The Government of Kenya and the Government of Uganda, should both worry about their arrangements and their growing debts, as the non-sustainable rates of debt and higher interests. As the unnatural growth of the national budget, where the lack of revenue is covered with more state debt. To cover both salaries and development projects. All of this has happen over the recent years. As more and more of the yearly budget goes to pay interest on old loans, as the old loans also mature and the rates will become more dire. As the strength of the economy isn’t going in the same rates as the loans. This is in the end a debt trap. A debt trap China has used in other countries.
Sri Lanka is the recent example, which has come into a debt trap, where the Chinese loans has become so dire, become so big and not able to recover. That the collateral for the state was to favorable lease the harbor of Hambantota to the Chinese. They had too, since they couldn’t repay the creditor from Peking. That should be realization from all the others who borrows big and think that the Chinese will not get something valuable back for their funding.
This should be a warning for the Kenyan and Ugandan counterparts, this should be a warning for President Kenyatta and President Museveni. That is if they care about the state resources, about their minerals and about the possible extractions from their republics. If they want to be debt-slaves, or lease away the crown jewels to the Chinese, because they promised favorable debt plans, that in the end put them in juxtaposition, that they cannot come out off; unless they trade away something very valuable. If that would be licenses to drill oil in Turkana or in Bunyoro.
Who knows what the end-game of these massive loans are and if the Presidents and their parties plans to repay them. Or hope that the next generation will try to invent new way of generating money. If so, then they are saved by rare luck and not by planning ahead. These loans are big and taking bigger and bigger slices of the GDP. They are going far beyond the levels of revenue and possible future forecast of funds. Therefore, the loans can only at this point benefit the ones giving them. They will get the repayments and the interests. If they don’t get that, they will take collateral and take other state entities to get their values back. The Chinese are doing that in Sri Lanka, they could easily do that with Kenya and Uganda too. They are in for the taking and ready to muscled out.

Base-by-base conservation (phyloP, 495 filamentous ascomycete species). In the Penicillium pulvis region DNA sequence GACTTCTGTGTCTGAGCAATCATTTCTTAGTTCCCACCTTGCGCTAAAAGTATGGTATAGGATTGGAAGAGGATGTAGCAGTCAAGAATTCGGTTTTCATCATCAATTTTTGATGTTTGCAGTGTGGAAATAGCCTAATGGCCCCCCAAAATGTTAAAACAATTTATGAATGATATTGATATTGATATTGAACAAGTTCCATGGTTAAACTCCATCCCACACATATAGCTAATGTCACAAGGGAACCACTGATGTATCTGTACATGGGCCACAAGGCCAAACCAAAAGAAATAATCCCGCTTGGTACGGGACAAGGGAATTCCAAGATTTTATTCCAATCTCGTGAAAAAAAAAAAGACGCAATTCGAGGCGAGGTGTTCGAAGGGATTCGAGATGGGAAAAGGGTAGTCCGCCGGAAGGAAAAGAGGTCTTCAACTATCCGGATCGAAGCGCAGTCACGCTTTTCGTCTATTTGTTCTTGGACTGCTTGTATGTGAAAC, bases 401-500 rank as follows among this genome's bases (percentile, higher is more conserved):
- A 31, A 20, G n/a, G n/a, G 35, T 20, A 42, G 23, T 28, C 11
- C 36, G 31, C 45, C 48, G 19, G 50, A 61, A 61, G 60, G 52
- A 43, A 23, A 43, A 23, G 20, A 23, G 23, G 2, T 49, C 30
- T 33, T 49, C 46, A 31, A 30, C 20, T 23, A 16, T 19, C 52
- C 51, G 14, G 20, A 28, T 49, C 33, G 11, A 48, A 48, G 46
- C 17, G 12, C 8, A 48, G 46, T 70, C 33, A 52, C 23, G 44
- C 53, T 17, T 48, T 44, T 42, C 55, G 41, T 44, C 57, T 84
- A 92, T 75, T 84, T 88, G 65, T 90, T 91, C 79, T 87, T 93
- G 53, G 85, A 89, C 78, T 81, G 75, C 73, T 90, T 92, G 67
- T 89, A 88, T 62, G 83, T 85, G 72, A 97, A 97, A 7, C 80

The Chinese doesn’t play and doesn’t play with money, they will recollect and they will recover the funds spent. As they are not playing games, they are really investing and hoping to get paid-in-full. They are waiting for the numbers to go from red to black. They don’t expect to loose, and if they do. They will figure other ways to collect the lost.
President Kenyatta and President Museveni should know this, but I doubt they are thinking in this direction right now. They are eating and not caring, but their states and their economist should worry. As the growing debts has a backside, not only the interests and the lack of development it creates, as they have to find bigger revenue to cover the debt and the mature loans, as they have to settle old affairs and such. They don’t go away or get deleted over nothing. They got to take charge and find a way to solve it.
The Chinese will take advantage if they start to default, if they struggle to pay, which could come, if the loans and the negative spiral of lack of revenue continues. That is if the state doesn’t find ways to repay. Than, the Chinese might take a port, might take state owned enterprise, but surely they will be paid-in-full. Peace.
This should not surprise you, that the Chinese government and their subsidiary businesses are making sure they are gets the best deal with the Ugandan counterparts. The Bank of Uganda policy paper are spelling out the advantages for the Chinese in the bilateral and the state-to-state offerings given to the Ugandans. They are clearly getting infrastructure loans and plyaing minor rolse in GVCs, therefore, the Ugandans are people loaning for infrastructure and then repaying, while the Chinese contractors and Chinese labor are working on the indebted projects. Just take a look, it is not a positive read!
“It should be emphasised, however, that for Uganda to leverage the shifting growth dynamics in China (such as a shrinking labour force, rising wages and an appreciated Renminbi), it must create a conducive investment climate. Low wages and a competitive exchange rate alone will not make much difference without reliable power and transport links, or in the face of suffocating bureaucracy and corruption” (Bank of Uganda, P: 6, 2017).